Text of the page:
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Player of the Year Power Rankings: There is no favorite this year

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This is as difficult as it has been since I have been doing the Player of the Year power rankings to pick a frontrunner a month into the season.

Generally speaking, at this point in the year, we have some idea who is the frontrunner for the award, whether it’s Trae Young, or Frank Mason, or Buddy Hield, or Frank Kaminsky.

There is no frontrunner this year, and that’s because so many of the best teams in the country don’t have a favorite for Player of the Year on their own roster, let alone National Player of the Year.

For example, take Michigan. The Wolverines are a top five team that have put together the most impressive start to the season of anyone in the sport, but they probably don’t have anyone on their roster that will end up being an all-american. At Kansas, Dedric Lawson has put up the best numbers but Lagerald Vick has been the guy that’s hit big shots and saved Kansas from losing games. Are you rolling with Zion Williamson or R.J. Barrett from Duke? De’Andre Hunter or Ty Jerome from UVA? There’s even an argument to be made that Brandon Clarke and Josh Perkins have been more important to Gonzaga this season. Hell, it was Zach Norvell that sparked the come-from-behind win at Creighton.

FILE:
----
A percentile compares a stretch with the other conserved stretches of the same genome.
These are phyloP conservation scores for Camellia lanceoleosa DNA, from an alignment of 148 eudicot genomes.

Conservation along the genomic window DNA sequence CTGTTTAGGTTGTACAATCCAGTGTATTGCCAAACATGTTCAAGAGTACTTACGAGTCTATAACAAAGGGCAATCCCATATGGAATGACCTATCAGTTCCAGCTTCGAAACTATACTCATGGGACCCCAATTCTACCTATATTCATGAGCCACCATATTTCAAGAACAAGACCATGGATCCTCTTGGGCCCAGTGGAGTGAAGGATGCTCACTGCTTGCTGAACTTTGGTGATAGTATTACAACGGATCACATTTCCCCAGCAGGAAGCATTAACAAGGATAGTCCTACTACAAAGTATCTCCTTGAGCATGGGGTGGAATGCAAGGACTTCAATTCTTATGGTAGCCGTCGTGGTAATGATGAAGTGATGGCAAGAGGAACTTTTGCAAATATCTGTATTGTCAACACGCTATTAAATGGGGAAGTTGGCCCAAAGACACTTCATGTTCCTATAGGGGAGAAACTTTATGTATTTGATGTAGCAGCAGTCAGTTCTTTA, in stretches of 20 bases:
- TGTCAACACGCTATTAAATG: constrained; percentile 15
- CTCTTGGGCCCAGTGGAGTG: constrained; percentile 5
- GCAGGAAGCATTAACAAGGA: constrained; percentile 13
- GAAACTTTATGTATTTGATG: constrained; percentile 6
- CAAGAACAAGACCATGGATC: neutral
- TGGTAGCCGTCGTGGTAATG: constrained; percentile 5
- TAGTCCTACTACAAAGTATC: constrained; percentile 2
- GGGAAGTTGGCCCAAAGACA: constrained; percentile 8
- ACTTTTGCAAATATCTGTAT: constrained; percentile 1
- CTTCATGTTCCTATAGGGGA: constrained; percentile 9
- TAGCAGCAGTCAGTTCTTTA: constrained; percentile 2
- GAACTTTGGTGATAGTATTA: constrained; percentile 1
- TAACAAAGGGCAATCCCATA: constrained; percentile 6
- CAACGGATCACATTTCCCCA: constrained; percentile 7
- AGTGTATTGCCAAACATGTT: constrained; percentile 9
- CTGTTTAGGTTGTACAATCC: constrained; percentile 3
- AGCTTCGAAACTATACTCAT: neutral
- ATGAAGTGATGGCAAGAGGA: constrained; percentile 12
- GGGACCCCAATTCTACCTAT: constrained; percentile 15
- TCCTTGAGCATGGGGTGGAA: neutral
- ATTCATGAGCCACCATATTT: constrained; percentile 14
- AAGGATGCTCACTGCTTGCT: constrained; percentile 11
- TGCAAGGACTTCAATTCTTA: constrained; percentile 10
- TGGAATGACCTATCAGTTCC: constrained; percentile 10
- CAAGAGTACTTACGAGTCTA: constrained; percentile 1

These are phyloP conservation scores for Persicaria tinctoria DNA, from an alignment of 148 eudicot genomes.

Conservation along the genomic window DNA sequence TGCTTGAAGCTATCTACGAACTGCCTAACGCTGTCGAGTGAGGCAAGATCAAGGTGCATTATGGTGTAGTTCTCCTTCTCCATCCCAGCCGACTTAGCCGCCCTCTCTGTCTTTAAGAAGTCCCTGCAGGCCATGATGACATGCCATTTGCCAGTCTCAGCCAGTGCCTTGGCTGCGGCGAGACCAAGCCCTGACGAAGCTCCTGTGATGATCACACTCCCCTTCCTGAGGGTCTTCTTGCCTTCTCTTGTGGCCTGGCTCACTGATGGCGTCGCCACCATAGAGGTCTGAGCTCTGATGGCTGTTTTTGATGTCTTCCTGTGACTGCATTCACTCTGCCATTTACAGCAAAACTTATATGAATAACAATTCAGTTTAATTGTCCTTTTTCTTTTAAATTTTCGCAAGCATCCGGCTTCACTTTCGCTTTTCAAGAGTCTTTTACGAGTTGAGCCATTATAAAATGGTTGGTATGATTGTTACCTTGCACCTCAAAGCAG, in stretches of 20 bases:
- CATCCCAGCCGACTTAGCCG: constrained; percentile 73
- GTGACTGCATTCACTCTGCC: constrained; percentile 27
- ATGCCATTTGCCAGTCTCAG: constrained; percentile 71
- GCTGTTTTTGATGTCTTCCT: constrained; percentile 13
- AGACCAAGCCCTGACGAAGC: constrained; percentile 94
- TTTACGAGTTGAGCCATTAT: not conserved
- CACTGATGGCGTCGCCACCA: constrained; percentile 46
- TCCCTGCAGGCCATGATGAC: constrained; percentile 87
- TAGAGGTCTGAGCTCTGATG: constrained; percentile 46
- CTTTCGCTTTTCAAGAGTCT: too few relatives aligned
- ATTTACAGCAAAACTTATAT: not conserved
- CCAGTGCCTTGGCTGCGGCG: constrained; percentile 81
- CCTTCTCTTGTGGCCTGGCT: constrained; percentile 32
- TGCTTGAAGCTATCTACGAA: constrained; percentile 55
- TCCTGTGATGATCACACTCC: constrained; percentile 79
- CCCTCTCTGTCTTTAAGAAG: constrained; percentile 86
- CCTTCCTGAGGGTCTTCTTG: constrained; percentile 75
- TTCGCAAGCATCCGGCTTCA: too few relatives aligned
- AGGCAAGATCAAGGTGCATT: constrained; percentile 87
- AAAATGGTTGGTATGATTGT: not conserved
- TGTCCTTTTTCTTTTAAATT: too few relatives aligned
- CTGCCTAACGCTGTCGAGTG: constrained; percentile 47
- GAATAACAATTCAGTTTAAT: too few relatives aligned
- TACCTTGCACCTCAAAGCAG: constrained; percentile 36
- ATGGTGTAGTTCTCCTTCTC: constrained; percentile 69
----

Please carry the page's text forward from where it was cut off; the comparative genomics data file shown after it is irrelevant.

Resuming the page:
I am having trouble deciding if this is a good thing or a bad thing, and I think I’m leaning towards it being a good thing. 

There is plenty of star power in the sport — particularly on Duke — and the fact that there aren’t many teams with just one defined superstar means that there are other teams talented enough to take Duke down. 

Anyway, here are the updated Player of the Year Power Rankings:

1. ZION WILLIAMSON, Duke

For my money, Williamson still tops this list.

The simple reason is that Williamson is the best player on what I still believe is the best team in the country. That’s enough to earn him a spot at the top of a list like this.

But there’s more to it than that. Williamson currently averaging 20.8 points, 8.8 boards, 2.4 assists, 2.3 blocks and 2.0 steals this season. No one in college basketball has put up that stat line over the course of an entire season since 1992, which is as far back as the database on Basketball Reference goes. This is fun with small sample sizes eight games into a season and with three of those eight games coming against totally overmatched competition, but it is something to keep an eye on as we move forward.